In addition, now that we have a very developed commercial organization, we are looking for partnerships in which we can offer
our expertise to help other companies launch products. For example, we partnered with Teva Neuroscience for rasagiline, a
product that is currently under FDA review for the treatment of Parkinson's disease. We thought the product matched well with
our pipeline and our future plans to expand into other neurodegenerative diseases like Parkinson's. Teva Neuroscience developed
the product, but we intend to expand the scope of the product's use into other indications.
What has changed in business develoment since you joined Eisai?
It has evolved from a function that chiefly used to manage in-licensing and out-licensing into a position that's much more
about creating relationships that bring new products into the company. The relationships used to be quite straightforward,
but now you see all kinds that may involve co-development, sharing responsibilities on the marketing side, etc.
I'm not aware of any companies that believe they can grow forever on the basis of their own pipeline. In that way, business
development has become more than just a science. It's an art that requires skill, knowledge, and creativity.
What are some of the challenges your job brings?
It's competitive, which means it can be challenging to find the right products and opportunities. We must turn over every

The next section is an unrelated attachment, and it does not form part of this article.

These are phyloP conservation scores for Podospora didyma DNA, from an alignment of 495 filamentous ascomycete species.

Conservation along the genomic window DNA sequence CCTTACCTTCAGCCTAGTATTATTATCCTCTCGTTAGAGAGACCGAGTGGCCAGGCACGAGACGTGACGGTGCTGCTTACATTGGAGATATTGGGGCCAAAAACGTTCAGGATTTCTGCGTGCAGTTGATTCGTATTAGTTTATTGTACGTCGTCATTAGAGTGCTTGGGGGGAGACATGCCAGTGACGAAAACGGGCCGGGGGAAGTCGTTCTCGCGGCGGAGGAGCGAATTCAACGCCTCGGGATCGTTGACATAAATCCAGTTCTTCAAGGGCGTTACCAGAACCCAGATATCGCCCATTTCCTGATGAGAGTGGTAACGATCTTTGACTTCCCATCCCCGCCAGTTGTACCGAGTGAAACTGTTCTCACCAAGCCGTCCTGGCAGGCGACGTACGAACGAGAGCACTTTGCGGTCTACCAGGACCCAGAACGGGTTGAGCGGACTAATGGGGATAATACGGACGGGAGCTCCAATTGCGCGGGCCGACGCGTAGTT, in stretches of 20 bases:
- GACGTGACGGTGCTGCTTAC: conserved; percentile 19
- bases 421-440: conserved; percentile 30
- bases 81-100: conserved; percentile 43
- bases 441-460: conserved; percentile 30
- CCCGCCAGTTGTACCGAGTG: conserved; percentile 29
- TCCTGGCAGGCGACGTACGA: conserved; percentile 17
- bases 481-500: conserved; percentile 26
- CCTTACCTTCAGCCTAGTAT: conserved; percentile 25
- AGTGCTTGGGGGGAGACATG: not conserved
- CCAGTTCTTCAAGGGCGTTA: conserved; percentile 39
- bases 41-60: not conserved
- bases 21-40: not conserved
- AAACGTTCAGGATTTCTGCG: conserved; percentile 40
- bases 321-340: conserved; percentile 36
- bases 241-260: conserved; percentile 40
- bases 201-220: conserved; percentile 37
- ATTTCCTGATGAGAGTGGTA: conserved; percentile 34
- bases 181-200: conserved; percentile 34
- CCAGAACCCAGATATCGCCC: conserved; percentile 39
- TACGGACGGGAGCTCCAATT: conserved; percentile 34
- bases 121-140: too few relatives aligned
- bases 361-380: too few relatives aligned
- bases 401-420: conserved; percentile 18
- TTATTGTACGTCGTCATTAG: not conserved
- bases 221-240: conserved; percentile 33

stone, look in every country, and explore every organization to find the types of products that will truly bring benefits
In addition, many times we only have a little bit of data to work off of when we are evaluating potential products to in-license.
It can be difficult to take products in a preclinical phase and fully evaluate and understand what kind of benefits they will
eventually bring. But the exciting part is envisioning the kinds of product these compounds will one day become.
Ed Broughton is senior vice president of business development and new products for Eisai. He joined the company in 1994 as director of
marketing, and in 1997, he helped launch Eisai's first US product, Aricept, a treatment for mild-to-moderate Alzheimer's disease.
He began his pharmaceutical career as a sales rep at Bristol-Myers Squibb (BMS) in 1984, and held a variety of positions within
BMS, including marketing research analyst, product manager for antibiotics, senior product manager for CNS, and group product
director for cholesterol-reducing products.